Richard Lovelace

(1618-1657 / London / England)

The Triumphs Of Philamore And Amoret. To The Noblest Of Our Youth And Best Of Friends, Charles Cotton, Esquire. Being At Berisford, At His House In Straffordshire. From London. A Poem - Poem by Richard Lovelace

Sir, your sad absence I complain, as earth
Her long-hid spring, that gave her verdures birth,
Who now her cheerful aromatick head
Shrinks in her cold and dismal widow'd bed;
Whilst the false sun her lover doth him move
Below, and to th' antipodes make love.

What fate was mine, when in mine obscure cave
(Shut up almost close prisoner in a grave)
Your beams could reach me through this vault of night,
And canton the dark dungeon with light!
Whence me (as gen'rous Spahys) you unbound,
Whilst I now know my self both free and crown'd.

But as at Meccha's tombe, the devout blind
Pilgrim (great husband of his sight and mind)
Pays to no other object this chast prise,
Then with hot earth anoynts out both his eyes:
So having seen your dazling glories store,
It is enough, and sin for to see more.

Or, do you thus those pretious rayes withdraw
To whet my dull beams, keep my bold in aw?
Or, are you gentle and compassionate,
You will not reach me Regulus his fate?
Brave prince! who, eagle-ey'd of eagle kind,
Wert blindly damn'd to look thine own self blind!

But oh, return those fires, too cruel-nice!
For whilst you fear me cindars, see, I'm ice!
A nummed speaking clod and mine own show,
My self congeal'd, a man cut out in snow:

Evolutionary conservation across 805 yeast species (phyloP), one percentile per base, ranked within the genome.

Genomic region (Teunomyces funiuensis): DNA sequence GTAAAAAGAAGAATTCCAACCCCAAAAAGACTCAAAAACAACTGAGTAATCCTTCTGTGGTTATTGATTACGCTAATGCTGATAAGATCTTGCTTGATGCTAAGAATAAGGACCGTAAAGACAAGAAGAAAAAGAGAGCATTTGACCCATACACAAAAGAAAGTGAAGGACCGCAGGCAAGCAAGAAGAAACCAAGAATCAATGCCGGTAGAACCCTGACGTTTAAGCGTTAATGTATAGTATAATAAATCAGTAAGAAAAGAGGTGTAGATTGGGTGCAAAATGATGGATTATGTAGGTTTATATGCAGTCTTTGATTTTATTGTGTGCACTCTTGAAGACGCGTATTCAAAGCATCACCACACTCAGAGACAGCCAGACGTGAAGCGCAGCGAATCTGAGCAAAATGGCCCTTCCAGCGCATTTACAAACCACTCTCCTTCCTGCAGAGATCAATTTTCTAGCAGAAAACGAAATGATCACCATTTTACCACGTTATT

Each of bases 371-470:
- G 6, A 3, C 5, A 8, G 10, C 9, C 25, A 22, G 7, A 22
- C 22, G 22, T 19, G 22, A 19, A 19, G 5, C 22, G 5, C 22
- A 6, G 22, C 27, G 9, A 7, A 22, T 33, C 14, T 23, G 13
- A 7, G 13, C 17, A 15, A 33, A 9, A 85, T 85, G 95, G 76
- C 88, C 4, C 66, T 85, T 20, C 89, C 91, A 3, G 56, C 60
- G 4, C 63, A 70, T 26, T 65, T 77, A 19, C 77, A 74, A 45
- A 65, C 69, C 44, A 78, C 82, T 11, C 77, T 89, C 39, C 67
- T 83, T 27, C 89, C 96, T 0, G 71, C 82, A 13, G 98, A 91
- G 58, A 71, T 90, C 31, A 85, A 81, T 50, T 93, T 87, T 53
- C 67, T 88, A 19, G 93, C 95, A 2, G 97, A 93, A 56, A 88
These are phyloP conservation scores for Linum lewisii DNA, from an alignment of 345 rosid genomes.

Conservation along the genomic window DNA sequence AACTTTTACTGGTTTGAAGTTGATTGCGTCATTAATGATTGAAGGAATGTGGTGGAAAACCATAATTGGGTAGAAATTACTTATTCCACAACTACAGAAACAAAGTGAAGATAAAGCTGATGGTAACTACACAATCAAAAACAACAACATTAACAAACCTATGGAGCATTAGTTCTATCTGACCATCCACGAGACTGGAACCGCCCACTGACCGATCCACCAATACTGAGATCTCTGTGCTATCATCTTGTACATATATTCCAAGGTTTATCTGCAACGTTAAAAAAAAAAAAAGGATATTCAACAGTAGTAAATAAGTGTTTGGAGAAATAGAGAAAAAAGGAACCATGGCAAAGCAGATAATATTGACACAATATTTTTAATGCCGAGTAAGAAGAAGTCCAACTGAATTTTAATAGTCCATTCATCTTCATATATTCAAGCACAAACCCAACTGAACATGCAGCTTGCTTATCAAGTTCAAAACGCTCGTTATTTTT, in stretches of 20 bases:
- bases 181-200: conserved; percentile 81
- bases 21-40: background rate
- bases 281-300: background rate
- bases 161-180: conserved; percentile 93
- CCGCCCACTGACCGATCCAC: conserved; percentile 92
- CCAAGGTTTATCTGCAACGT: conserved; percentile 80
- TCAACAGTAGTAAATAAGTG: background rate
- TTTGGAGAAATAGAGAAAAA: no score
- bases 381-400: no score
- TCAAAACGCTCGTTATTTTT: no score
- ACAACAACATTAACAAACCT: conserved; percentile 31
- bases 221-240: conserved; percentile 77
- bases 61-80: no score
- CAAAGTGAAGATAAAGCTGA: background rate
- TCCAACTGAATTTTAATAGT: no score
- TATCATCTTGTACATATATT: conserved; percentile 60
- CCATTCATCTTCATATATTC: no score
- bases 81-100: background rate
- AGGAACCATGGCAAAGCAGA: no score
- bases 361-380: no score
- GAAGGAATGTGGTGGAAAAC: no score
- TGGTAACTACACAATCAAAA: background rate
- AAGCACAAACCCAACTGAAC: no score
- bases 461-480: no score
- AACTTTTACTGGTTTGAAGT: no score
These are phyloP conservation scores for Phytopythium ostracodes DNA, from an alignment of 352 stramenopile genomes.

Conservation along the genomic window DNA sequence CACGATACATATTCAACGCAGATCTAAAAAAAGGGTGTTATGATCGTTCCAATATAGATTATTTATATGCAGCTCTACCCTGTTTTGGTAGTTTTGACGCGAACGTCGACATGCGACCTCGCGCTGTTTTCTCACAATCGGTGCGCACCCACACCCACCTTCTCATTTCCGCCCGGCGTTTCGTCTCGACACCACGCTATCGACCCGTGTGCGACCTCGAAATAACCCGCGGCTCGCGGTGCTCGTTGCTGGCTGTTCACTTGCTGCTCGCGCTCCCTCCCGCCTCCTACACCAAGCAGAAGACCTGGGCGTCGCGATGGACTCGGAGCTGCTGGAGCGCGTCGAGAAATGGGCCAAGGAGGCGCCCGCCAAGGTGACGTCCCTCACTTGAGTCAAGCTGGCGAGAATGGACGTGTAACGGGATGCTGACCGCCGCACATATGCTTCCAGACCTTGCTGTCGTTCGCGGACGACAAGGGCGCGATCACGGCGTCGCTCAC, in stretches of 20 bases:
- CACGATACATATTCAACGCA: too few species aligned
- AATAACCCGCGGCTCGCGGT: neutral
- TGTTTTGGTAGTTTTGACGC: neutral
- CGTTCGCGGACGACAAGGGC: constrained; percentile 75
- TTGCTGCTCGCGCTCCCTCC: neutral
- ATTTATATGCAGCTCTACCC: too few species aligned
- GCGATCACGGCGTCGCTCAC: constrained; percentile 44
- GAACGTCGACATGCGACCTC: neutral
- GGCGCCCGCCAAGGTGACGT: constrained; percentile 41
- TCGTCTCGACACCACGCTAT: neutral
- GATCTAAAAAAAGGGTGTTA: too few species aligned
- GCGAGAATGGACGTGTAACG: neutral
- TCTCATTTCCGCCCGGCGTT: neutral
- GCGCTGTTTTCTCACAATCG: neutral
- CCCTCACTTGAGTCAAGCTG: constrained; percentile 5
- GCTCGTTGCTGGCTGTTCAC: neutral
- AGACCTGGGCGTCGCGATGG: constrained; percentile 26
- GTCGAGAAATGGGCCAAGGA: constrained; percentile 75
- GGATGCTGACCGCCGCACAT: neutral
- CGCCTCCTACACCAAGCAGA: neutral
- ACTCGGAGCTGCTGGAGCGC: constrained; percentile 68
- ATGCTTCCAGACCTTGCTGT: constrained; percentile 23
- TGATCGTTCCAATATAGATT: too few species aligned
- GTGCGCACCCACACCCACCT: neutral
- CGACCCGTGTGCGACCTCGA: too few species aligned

Return those living fires. Thou, who that vast
Double advantage from one-ey'd Heav'n hast,
Look with one sun, though 't but obliquely be,
And if not shine, vouchsafe to wink on me.

Perceive you not a gentle, gliding heat,
And quick'ning warmth, that makes the statua sweat;
As rev'rend Ducaleon's black-flung stone,
Whose rough outside softens to skin, anon
Each crusty vein with wet red is suppli'd,
Whilst nought of stone but in its heart doth 'bide.

So from the rugged north, where your soft stay
Hath stampt them a meridian and kind day;
Where now each A LA MODE inhabitant
Himself and 's manners both do pay you rent,
And 'bout your house (your pallace) doth resort,
And 'spite of fate and war creates a court.

So from the taught north, when you shall return,
To glad those looks that ever since did mourn,
When men uncloathed of themselves you'l see,
Then start new made, fit, what they ought to be;
Hast! hast! you, that your eyes on rare sights feed:
For thus the golden triumph is decreed.

The twice-born god, still gay and ever young,
With ivie crown'd, first leads the glorious throng:
He Ariadne's starry coronet
Designs for th' brighter beams of Amoret;
Then doth he broach his throne, and singing quaff
Unto her health his pipe of god-head off.

Him follow the recanting, vexing Nine
Who, wise, now sing thy lasting fame in wine;
Whilst Phoebus, not from th' east, your feast t' adorn,
But from th' inspir'd Canaries, rose this morn.

Now you are come, winds in their caverns sit,
And nothing breaths, but new-inlarged wit.
Hark! One proclaims it piacle to be sad,
And th' people call 't religion to be mad.

But now, as at a coronation,
When noyse, the guard, and trumpets are oreblown,
The silent commons mark their princes way,
And with still reverence both look and pray;
So they amaz'd expecting do adore,
And count the rest but pageantry before.

Behold! an hoast of virgins, pure as th' air
In her first face, ere mists durst vayl her hair:
Their snowy vests, white as their whiter skin,
Or their far chaster whiter thoughts within:
Roses they breath'd and strew'd, as if the fine
Heaven did to earth his wreath of swets resign;
They sang aloud: "THRICE, OH THRICE HAPPY, THEY
THAT CAN, LIKE THESE, IN LOVE BOTH YIELD AND SWAY."

Next herald Fame (a purple clowd her bears),
In an imbroider'd coat of eyes and ears,
Proclaims the triumph, and these lovers glory,
Then in a book of steel records the story.